What is the effect of duplication on a plan?
Duplication means wasteful ad dollars that provide no incremental ROI. It can limit overall delivery and can cause you to pay more for what you could essentially get for less. That said, it is important to recognize how duplication manifests itself in order to plan for it. There is more to duplication than inventory alone -- it transcends the users you reach, and when or how you reach them.
Imagine the multiple non-reserve partners you have on a plan going after the same conversion, as multiple people, showing up at the same place, hunting for the same 10 ducks. They are each equally likely to see the same 10 ducks, but they are unlikely to see each other, or see who is shooting which ducks. Collectively, they end up wasting a lot of ammo (money and impressions) as each individual tries to shoot all of the ducks. If you were to arm just one of these partners -- preferably the one with the best optimization engine, targeting system, data, or inventory access -- and send them out, you would eliminate wasted ammunition and money, achieving the same results. Most importantly, you'd increase your ROI.
Display advertising is obviously more complex (and less violent) than duck hunting -- but the example of multiple hunters on a single hunt defines how many of us buy every day. Duplication is something we need to understand and solve through consolidation.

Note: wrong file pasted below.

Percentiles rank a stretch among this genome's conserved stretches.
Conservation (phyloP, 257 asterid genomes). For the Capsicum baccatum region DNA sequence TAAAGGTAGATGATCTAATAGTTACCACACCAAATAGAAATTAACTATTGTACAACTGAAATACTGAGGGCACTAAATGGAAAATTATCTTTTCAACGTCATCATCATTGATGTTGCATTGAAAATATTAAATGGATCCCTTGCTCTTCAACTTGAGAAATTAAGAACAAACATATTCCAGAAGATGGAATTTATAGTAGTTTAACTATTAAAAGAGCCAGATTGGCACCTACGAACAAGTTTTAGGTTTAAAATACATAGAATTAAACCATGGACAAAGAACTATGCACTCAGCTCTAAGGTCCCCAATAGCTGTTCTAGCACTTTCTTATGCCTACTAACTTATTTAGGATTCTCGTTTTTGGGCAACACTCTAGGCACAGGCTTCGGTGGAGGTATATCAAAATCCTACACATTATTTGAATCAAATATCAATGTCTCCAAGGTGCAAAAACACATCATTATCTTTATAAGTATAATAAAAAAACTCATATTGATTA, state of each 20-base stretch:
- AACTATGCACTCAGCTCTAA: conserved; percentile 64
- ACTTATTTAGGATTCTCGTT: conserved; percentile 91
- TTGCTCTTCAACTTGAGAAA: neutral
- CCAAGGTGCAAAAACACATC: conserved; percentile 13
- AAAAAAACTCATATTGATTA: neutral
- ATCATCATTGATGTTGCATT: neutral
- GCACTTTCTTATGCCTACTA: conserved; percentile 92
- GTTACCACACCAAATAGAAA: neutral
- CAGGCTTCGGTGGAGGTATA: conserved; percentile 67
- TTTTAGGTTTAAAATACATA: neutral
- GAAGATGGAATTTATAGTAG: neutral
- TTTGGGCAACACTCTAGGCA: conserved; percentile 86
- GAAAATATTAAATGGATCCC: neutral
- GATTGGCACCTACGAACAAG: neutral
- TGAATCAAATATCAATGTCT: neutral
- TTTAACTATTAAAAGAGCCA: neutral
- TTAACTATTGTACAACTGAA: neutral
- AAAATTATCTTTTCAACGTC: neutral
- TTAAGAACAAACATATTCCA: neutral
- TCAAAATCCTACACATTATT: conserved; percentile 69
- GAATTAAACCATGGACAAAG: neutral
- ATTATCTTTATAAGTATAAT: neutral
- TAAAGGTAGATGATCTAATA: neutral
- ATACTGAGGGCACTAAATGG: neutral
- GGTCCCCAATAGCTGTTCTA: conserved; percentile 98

Access to comprehensive, high-quality, non-reserve, and RTB inventory and audiences at scale are attributes of a partner that can solve for duplication through consolidation. Access to exchanges and RTB inventory alone is not a differentiating factor -- they are publicly accessible to all with technology. Having a publisher services team and maintained relationships with a network of sites, allows access to inventory and audiences that would not be reached through exchanges. There are a lot of different factors that go into duplication. It is important to test, control for those factors, pinpoint wasteful media, and remove that duplication.